By Kristina Valdez

I have a love-hate relationship with working out. I hate having to carve out time to change, sweat and shower afterwards. But, I love unplugging my brain, plugging in my headphones and just moving my body on a machine.  

While the motivation is there, I find it hard to block out time to get my workout in. I work 20 hours a week, write for an online magazine and go to school for 17 hours a week. That is not including my sad attempts at joining clubs and having a social life. Whenever I get a spontaneous burst of free time, I would rather sleep or scroll blankly on my Instagram feed.  

But, I want to remain fit and healthy. Working out is not just about looking good, it is about feeling good. I need to sweat out toxins and revile in added endorphins. There is a way you can work out like the busy college student you are and I’m going to give you a few tips that help me during the busy semester.

TIP: Write it in Your Planner

If I don’t write it down in my planner, I won’t remember. If you are great about telling yourself that you are going to work out that day and then you do it, snaps to you. But, if you get a whirlwind of things that distract you, write it down. If you know at 10:30 a.m. or 10:30 p.m., you are going to work out, you will be mentally prepared and can have clothes laid out ready for you.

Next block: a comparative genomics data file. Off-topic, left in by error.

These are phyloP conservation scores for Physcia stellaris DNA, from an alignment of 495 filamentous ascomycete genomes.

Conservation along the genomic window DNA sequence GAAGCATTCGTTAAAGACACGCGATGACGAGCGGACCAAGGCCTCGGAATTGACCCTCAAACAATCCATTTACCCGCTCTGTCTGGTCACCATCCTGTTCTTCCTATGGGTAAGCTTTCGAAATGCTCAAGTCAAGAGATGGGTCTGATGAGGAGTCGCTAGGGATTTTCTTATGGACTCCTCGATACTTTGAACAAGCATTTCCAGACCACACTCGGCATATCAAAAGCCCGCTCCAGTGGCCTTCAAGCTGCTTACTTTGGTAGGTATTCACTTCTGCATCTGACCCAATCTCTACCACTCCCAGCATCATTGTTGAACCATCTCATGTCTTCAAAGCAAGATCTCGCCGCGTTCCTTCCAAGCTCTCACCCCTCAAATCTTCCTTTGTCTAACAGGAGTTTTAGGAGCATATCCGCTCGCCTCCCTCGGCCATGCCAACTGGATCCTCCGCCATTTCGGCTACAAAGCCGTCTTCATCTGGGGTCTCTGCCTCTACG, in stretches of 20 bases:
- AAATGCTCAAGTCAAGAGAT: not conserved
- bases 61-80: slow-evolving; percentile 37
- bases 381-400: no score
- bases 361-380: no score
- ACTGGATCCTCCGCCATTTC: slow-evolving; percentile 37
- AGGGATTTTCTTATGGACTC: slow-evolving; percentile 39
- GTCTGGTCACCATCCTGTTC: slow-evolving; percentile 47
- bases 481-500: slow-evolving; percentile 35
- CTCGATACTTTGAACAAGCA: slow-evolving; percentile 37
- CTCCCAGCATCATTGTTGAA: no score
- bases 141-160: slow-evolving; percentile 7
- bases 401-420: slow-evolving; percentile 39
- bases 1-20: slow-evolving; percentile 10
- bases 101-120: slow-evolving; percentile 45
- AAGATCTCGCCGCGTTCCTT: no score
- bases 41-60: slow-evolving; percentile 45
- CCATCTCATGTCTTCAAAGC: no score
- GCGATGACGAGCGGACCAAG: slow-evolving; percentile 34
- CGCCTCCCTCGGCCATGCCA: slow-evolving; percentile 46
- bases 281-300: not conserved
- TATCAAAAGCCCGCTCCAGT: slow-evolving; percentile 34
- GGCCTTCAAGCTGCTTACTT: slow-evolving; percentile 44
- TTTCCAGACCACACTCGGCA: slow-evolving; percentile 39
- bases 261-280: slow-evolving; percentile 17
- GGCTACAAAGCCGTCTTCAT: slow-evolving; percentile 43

This will also help you learn if you do better working out in the morning or at night.   

Photo by Green Chameleon on Unsplash

TIP: Utilize your resources

Not all colleges have indoor gyms free to use, but Baylor has a free gym as well as yoga, cycling and other classes you can buy for the entire semester — or just a year. I signed up for the workout classes, Group X, during my first year of college. I loved them. Whenever I had a big test coming up, I would look at the schedule and pick out a day I could do late night yoga before diving into my studying.  

Classes are also great if you are not familiar with large gym.  

TIP: Little workout burst matter

I take the stairs instead of the elevator to my apartment every day, given I am only on the second floor. But, it’s the little burst of workouts like taking the stairs or walking when you can that matter. Joanna Coles, the former editor-in-chief of Cosmopolitan and current chief content officer of Hearst Magazine, has a treadmill in her office. She is constantly walking on her treadmill, replying to emails or shoe shopping. While we don’t have offices and on-hand treadmills to jump on, we can use the environment around us.